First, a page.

Figure 5: MRI (Brother A) Coronal view T1.

The cyst was removed through a right frontal craniotomy through a transcortical transventricular approach. Postoperatively, the patient was discharged after two weeks with an intact neurological status. Because the patient was in another country, no further investigations were done.

Brother B

In 2016, while working as a carpenter, monozygotic brother B (Figure 6) suddenly fell into a generalized tonic-clonic seizure. When the emergency doctor arrived at the workplace the patient presented a Glasgow Coma Score of 4 (E1, V1, M2), wide bilateral pupils without response to the light. The patients was intubated and conducted to the emergency room of our hospital. The neurologic status offered no brainstem reactions, wide pupils bilateral without response to the light, no motor response. Funduscopic examination revealed acute papilledema. A non-contrast CT of the brain showed a well-defined 30x33 mm hyperdense lesion in the third ventricle with massive obstructive hydrocephalus of the lateral ventricles (Figure 7), with the classical appearance of a colloid cyst. In further questioning, the family reported that the patient suffered a history of headache with nausea and vomiting over the last week. Due to the wrong neurological status of the patient an MRI was omitted preoperatively and the patient was urgently microsurgically treated. Under general anesthesia, a frontal craniotomy was made in the right side in supine position and through a transcortical-transventricular approach the cyst was microsurgical removed with a temporary placement of a closed external ventricular drain (EVD) to prevent the possible complication of hydrocephalus. Postoperatively, the patient was early extubated and he was neurologically intact. The pupils were bilateral isochoric, miotic and well responsible to the light. During the first three days postoperatively there was not need to open the EVD, and consequentially it was removed. The histopathological analysis confirmed the diagnosis of colloid cyst, which was positive for CK AE1/AE3 and EMA, negative for CDX-2, TTF-1 and S-100. A 5 days follow up CT showed a mild hydrocephalus (Figure 8). The patient was discharged in the second postoperative week without neurological deficit. A neuropsychological evaluation after six months revealed mild attention impairments. The patient went back to work after six months. The rest of the family underwent prophylactic screening without other pathological signs.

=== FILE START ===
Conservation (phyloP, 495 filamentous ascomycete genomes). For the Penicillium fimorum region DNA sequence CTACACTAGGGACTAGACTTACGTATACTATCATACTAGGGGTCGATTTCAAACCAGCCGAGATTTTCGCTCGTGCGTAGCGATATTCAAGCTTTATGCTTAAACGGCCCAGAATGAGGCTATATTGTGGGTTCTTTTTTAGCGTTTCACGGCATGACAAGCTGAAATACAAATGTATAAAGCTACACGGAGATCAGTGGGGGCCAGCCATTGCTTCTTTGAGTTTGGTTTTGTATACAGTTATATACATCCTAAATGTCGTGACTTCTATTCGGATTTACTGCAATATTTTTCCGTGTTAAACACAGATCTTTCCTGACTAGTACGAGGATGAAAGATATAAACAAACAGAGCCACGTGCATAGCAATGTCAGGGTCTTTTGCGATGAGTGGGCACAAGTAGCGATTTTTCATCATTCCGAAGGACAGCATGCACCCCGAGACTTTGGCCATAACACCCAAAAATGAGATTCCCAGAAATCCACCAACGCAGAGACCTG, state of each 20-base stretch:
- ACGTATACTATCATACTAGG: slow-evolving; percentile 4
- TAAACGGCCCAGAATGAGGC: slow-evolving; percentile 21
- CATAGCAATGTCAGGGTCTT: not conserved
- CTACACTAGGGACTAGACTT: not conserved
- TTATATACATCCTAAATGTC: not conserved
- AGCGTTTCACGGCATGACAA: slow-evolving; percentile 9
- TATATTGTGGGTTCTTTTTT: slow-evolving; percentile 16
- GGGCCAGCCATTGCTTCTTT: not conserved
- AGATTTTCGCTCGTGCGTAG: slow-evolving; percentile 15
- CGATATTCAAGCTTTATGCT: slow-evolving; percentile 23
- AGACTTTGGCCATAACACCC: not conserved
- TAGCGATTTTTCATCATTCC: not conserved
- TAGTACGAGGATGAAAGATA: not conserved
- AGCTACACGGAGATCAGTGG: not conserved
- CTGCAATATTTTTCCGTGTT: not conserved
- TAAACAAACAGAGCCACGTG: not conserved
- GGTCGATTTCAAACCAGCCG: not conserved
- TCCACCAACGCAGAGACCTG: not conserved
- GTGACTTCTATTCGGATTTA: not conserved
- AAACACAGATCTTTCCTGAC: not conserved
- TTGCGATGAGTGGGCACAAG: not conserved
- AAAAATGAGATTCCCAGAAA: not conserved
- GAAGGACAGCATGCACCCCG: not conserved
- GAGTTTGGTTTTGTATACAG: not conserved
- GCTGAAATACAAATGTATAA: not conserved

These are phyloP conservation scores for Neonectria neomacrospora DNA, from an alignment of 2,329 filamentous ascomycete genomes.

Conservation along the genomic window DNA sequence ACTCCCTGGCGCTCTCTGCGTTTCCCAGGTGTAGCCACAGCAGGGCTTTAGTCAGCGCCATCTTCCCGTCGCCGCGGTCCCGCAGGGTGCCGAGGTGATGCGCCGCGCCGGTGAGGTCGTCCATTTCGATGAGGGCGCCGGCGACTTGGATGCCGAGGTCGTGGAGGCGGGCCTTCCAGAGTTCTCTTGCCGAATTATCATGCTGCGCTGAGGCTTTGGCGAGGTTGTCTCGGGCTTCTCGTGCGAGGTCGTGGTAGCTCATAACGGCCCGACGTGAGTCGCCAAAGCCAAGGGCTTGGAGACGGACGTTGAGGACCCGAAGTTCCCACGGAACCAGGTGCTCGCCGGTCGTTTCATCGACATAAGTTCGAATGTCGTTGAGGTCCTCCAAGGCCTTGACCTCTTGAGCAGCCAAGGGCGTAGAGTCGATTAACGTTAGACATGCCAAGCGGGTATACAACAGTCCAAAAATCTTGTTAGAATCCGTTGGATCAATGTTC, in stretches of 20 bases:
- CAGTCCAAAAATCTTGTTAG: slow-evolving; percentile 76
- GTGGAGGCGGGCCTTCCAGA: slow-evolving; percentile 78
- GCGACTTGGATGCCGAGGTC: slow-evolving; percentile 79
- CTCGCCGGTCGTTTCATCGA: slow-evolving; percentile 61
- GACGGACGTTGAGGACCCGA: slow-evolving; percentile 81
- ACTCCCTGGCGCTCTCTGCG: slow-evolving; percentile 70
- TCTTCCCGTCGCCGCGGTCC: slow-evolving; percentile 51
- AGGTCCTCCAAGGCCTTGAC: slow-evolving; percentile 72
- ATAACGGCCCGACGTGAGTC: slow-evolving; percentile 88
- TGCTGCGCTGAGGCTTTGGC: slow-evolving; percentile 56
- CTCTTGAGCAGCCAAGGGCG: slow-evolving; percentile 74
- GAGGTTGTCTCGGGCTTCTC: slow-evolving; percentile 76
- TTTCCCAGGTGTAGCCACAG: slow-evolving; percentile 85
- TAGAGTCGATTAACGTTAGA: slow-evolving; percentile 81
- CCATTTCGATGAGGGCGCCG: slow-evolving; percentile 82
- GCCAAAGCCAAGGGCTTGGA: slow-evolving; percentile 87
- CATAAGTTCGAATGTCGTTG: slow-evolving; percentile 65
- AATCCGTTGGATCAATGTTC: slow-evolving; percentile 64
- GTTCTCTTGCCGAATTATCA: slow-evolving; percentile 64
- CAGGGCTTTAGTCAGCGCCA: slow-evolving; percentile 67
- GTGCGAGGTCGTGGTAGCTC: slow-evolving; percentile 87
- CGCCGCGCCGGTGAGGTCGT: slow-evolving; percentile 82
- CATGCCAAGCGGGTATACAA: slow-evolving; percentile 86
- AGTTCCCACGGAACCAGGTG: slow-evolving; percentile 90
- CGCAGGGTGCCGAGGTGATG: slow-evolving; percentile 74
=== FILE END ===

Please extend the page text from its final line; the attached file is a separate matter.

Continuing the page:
Familial colloid cysts are extremely rare; only around 30 cases were mentioned in the literature [7-13]. With the presented cases there will be until now 5 registered pairs of twins with colloid cysts with a total of four monozygotic twins and one dizygotic twin. The autosomal dominant inheritance was previously postulated [9]. These findings suggest an increase in the incidence of colloid cyst in twins as compared to the general population. Accordingly the performing of a magnetic resonance imaging in both twins is advisable, if one of them was proved to have a colloid cyst.

Treatment options include conservative, microsurgical, or endoscopic treatment [4,14,15]. An asymptomatic patient may be managed with follow-up imaging studies [1]. If neurological signs are seen, prompt imaging studies should be obtained and a timely microsurgical or endoscopic resection planned [4,14,15]. In case of brother B, the rapid clinical deterioration has forced an emergency operation without performing further diagnosis. A further knowledge from this case is that, although brother B was admitted with wide pupils and without brainstem reflexes, the timely operation allowed a prompt weaning, and the patients presented no neurological losses. The slightly attentional impairments should be observed in the long time follow-up. According to these findings, a genetic origin of colloid cysts can be supposed. Further genetic studies are needed to confirm these observations.

Figure 6: Brother B, 2016. Three days after microsurgical removal of the colloid cyst. No neurological impairments were registered. Permission kindly granted by the patient.

Figure 7: CT (Brother B) with colloid cyst and signs of hydrocephalus.

Figure 8: CT (Brother B) Postoperative follow-up CT scan three days after surgery.